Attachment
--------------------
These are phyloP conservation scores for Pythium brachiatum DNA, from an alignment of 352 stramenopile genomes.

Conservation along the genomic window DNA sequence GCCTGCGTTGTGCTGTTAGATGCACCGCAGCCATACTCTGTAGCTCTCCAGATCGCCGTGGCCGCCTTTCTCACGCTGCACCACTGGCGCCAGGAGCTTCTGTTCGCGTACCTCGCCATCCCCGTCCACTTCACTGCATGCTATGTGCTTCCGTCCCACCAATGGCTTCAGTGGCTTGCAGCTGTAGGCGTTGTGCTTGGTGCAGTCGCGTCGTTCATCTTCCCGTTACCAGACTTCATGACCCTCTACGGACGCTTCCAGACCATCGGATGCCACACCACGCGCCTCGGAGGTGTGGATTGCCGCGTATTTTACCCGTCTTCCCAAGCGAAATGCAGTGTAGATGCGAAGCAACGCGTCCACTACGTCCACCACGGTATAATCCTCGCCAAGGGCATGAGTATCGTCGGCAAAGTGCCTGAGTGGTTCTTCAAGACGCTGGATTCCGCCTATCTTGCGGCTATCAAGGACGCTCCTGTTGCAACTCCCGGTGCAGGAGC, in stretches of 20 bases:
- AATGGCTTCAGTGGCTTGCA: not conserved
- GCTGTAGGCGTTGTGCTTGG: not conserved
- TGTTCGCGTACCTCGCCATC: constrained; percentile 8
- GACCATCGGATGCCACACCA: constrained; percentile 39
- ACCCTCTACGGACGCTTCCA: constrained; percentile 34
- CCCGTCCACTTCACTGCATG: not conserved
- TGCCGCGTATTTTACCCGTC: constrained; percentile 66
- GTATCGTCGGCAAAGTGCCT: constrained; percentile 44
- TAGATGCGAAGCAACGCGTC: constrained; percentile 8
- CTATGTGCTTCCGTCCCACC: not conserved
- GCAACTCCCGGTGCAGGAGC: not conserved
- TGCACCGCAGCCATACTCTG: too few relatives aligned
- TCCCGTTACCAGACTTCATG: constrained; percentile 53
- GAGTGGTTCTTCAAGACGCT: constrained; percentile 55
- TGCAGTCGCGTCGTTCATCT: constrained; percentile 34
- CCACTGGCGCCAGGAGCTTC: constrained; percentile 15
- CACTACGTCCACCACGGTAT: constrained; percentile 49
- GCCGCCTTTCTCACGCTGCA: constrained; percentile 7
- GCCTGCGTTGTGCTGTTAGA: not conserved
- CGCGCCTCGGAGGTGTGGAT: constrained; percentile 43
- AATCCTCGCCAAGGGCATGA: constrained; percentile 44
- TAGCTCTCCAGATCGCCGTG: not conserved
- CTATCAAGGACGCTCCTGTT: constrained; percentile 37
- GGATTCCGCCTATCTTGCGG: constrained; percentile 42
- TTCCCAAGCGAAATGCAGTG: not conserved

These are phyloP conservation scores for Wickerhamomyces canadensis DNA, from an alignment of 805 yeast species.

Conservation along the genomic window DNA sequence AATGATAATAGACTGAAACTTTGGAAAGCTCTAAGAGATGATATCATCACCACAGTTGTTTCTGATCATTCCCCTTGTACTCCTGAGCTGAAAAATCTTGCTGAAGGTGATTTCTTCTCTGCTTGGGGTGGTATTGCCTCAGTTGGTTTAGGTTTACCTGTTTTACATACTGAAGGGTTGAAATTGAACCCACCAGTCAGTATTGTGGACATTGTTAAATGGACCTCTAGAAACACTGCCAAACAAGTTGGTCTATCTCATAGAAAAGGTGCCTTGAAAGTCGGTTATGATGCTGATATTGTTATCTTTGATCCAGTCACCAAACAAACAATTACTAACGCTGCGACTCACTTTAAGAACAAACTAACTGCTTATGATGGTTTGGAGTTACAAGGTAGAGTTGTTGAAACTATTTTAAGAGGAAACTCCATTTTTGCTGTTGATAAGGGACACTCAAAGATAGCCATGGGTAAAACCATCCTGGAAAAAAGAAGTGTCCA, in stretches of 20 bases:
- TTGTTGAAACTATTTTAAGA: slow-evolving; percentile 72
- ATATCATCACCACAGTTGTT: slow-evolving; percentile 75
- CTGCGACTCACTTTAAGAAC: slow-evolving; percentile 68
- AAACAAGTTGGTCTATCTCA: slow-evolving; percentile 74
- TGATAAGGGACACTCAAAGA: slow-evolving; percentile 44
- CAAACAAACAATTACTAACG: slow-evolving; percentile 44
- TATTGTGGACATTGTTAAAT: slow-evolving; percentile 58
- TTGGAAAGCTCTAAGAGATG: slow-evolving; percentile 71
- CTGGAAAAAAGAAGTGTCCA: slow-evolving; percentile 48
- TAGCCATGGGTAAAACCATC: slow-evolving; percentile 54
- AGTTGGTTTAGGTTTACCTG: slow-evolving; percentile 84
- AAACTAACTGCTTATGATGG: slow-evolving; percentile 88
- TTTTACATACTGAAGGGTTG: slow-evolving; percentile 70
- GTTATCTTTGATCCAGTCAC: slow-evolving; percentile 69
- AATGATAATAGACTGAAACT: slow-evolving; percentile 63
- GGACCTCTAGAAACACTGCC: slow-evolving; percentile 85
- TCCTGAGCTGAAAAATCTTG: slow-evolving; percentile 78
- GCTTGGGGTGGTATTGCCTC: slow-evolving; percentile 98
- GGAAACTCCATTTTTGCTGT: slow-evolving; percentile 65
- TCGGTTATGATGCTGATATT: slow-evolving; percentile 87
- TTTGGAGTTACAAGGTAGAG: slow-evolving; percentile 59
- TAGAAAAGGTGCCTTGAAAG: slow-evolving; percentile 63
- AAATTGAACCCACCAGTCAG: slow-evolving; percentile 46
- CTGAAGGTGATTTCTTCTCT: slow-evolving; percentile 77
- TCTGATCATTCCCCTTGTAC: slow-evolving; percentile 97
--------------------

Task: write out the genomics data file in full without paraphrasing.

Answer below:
These are phyloP conservation scores for Pythium brachiatum DNA, from an alignment of 352 stramenopile genomes.

Conservation along the genomic window DNA sequence GCCTGCGTTGTGCTGTTAGATGCACCGCAGCCATACTCTGTAGCTCTCCAGATCGCCGTGGCCGCCTTTCTCACGCTGCACCACTGGCGCCAGGAGCTTCTGTTCGCGTACCTCGCCATCCCCGTCCACTTCACTGCATGCTATGTGCTTCCGTCCCACCAATGGCTTCAGTGGCTTGCAGCTGTAGGCGTTGTGCTTGGTGCAGTCGCGTCGTTCATCTTCCCGTTACCAGACTTCATGACCCTCTACGGACGCTTCCAGACCATCGGATGCCACACCACGCGCCTCGGAGGTGTGGATTGCCGCGTATTTTACCCGTCTTCCCAAGCGAAATGCAGTGTAGATGCGAAGCAACGCGTCCACTACGTCCACCACGGTATAATCCTCGCCAAGGGCATGAGTATCGTCGGCAAAGTGCCTGAGTGGTTCTTCAAGACGCTGGATTCCGCCTATCTTGCGGCTATCAAGGACGCTCCTGTTGCAACTCCCGGTGCAGGAGC, in stretches of 20 bases:
- AATGGCTTCAGTGGCTTGCA: not conserved
- GCTGTAGGCGTTGTGCTTGG: not conserved
- TGTTCGCGTACCTCGCCATC: constrained; percentile 8
- GACCATCGGATGCCACACCA: constrained; percentile 39
- ACCCTCTACGGACGCTTCCA: constrained; percentile 34
- CCCGTCCACTTCACTGCATG: not conserved
- TGCCGCGTATTTTACCCGTC: constrained; percentile 66
- GTATCGTCGGCAAAGTGCCT: constrained; percentile 44
- TAGATGCGAAGCAACGCGTC: constrained; percentile 8
- CTATGTGCTTCCGTCCCACC: not conserved
- GCAACTCCCGGTGCAGGAGC: not conserved
- TGCACCGCAGCCATACTCTG: too few relatives aligned
- TCCCGTTACCAGACTTCATG: constrained; percentile 53
- GAGTGGTTCTTCAAGACGCT: constrained; percentile 55
- TGCAGTCGCGTCGTTCATCT: constrained; percentile 34
- CCACTGGCGCCAGGAGCTTC: constrained; percentile 15
- CACTACGTCCACCACGGTAT: constrained; percentile 49
- GCCGCCTTTCTCACGCTGCA: constrained; percentile 7
- GCCTGCGTTGTGCTGTTAGA: not conserved
- CGCGCCTCGGAGGTGTGGAT: constrained; percentile 43
- AATCCTCGCCAAGGGCATGA: constrained; percentile 44
- TAGCTCTCCAGATCGCCGTG: not conserved
- CTATCAAGGACGCTCCTGTT: constrained; percentile 37
- GGATTCCGCCTATCTTGCGG: constrained; percentile 42
- TTCCCAAGCGAAATGCAGTG: not conserved

These are phyloP conservation scores for Wickerhamomyces canadensis DNA, from an alignment of 805 yeast species.

Conservation along the genomic window DNA sequence AATGATAATAGACTGAAACTTTGGAAAGCTCTAAGAGATGATATCATCACCACAGTTGTTTCTGATCATTCCCCTTGTACTCCTGAGCTGAAAAATCTTGCTGAAGGTGATTTCTTCTCTGCTTGGGGTGGTATTGCCTCAGTTGGTTTAGGTTTACCTGTTTTACATACTGAAGGGTTGAAATTGAACCCACCAGTCAGTATTGTGGACATTGTTAAATGGACCTCTAGAAACACTGCCAAACAAGTTGGTCTATCTCATAGAAAAGGTGCCTTGAAAGTCGGTTATGATGCTGATATTGTTATCTTTGATCCAGTCACCAAACAAACAATTACTAACGCTGCGACTCACTTTAAGAACAAACTAACTGCTTATGATGGTTTGGAGTTACAAGGTAGAGTTGTTGAAACTATTTTAAGAGGAAACTCCATTTTTGCTGTTGATAAGGGACACTCAAAGATAGCCATGGGTAAAACCATCCTGGAAAAAAGAAGTGTCCA, in stretches of 20 bases:
- TTGTTGAAACTATTTTAAGA: slow-evolving; percentile 72
- ATATCATCACCACAGTTGTT: slow-evolving; percentile 75
- CTGCGACTCACTTTAAGAAC: slow-evolving; percentile 68
- AAACAAGTTGGTCTATCTCA: slow-evolving; percentile 74
- TGATAAGGGACACTCAAAGA: slow-evolving; percentile 44
- CAAACAAACAATTACTAACG: slow-evolving; percentile 44
- TATTGTGGACATTGTTAAAT: slow-evolving; percentile 58
- TTGGAAAGCTCTAAGAGATG: slow-evolving; percentile 71
- CTGGAAAAAAGAAGTGTCCA: slow-evolving; percentile 48
- TAGCCATGGGTAAAACCATC: slow-evolving; percentile 54
- AGTTGGTTTAGGTTTACCTG: slow-evolving; percentile 84
- AAACTAACTGCTTATGATGG: slow-evolving; percentile 88
- TTTTACATACTGAAGGGTTG: slow-evolving; percentile 70
- GTTATCTTTGATCCAGTCAC: slow-evolving; percentile 69
- AATGATAATAGACTGAAACT: slow-evolving; percentile 63
- GGACCTCTAGAAACACTGCC: slow-evolving; percentile 85
- TCCTGAGCTGAAAAATCTTG: slow-evolving; percentile 78
- GCTTGGGGTGGTATTGCCTC: slow-evolving; percentile 98
- GGAAACTCCATTTTTGCTGT: slow-evolving; percentile 65
- TCGGTTATGATGCTGATATT: slow-evolving; percentile 87
- TTTGGAGTTACAAGGTAGAG: slow-evolving; percentile 59
- TAGAAAAGGTGCCTTGAAAG: slow-evolving; percentile 63
- AAATTGAACCCACCAGTCAG: slow-evolving; percentile 46
- CTGAAGGTGATTTCTTCTCT: slow-evolving; percentile 77
- TCTGATCATTCCCCTTGTAC: slow-evolving; percentile 97